Deutsche Welle reports that FIFA is pocketing millions from ticket sales instead of sharing it with the German Organization Committee which has spent, along with the government, some US$4.6 billion for the tournament.

FIFA ordered Germany to take down the corporate names from the AOL Arena in Hamburg and Allianz Arena in Munich and to cover up the Nike logo in Frankfurt. It tried and failed to copyright the phrases “World Cup 2006” and “Football World Cup 2006” — thanks to a wise judge and a lawsuit by the Ferrero Group, maker of the yummy duplo chocolate bar.

FIFA Excomm’s insatiable appetite for money has been criticized by German football officials, who demanded the World Cup be “cleaned.”

FIFA President Joseph “Sepp” Blatter is under investigation in Switzerland in connection with a bribery and corruption scandal. And German President Horst Köhler is reportedly reconsidering a plan to award Mr. Blatter the country’s highest civilian honor, the Bundesverdienstkreuz.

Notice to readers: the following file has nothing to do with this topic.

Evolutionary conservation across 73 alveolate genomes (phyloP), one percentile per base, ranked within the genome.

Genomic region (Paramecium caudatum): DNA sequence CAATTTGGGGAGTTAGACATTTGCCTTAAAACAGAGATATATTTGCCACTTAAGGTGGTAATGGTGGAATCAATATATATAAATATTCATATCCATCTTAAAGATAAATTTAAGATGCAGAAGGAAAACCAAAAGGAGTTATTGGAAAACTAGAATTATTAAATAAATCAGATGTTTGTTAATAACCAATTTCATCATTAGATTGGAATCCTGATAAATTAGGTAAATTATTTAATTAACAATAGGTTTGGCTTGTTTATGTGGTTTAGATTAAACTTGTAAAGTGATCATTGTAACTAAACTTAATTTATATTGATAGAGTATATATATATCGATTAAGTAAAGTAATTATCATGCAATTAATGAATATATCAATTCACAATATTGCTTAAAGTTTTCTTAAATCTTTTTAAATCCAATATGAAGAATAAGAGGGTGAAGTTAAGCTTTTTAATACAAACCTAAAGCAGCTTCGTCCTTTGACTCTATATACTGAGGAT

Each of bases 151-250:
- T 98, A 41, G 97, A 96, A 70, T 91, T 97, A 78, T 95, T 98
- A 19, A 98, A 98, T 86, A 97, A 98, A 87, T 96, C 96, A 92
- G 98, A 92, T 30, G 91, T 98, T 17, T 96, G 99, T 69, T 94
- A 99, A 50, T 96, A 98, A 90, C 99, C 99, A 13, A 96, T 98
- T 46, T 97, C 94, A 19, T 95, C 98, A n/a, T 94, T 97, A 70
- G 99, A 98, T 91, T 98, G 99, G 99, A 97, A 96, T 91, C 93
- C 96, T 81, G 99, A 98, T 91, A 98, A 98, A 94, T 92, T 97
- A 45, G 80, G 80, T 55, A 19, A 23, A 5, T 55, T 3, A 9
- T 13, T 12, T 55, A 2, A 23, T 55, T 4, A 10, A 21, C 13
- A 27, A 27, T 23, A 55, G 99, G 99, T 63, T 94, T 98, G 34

If FIFA were a country, its total revenue from this year’s tournament would put it somewhere between Guam and Aruba if ranked by GDP. But I would not choose to live in FIFA land.


Globalization and FIFA World Cup 2006®

Graphic of World Cup Logo and the Earth

From loss of productivity in Australia to imported turf, the international sporting event that comes around every four years has direct and indirect economic consequences worldwide.

Corruption and bribery scandals also show that FIFA officials may have manipulated where the money went and how it was spent to benefit certain companies in specific countries.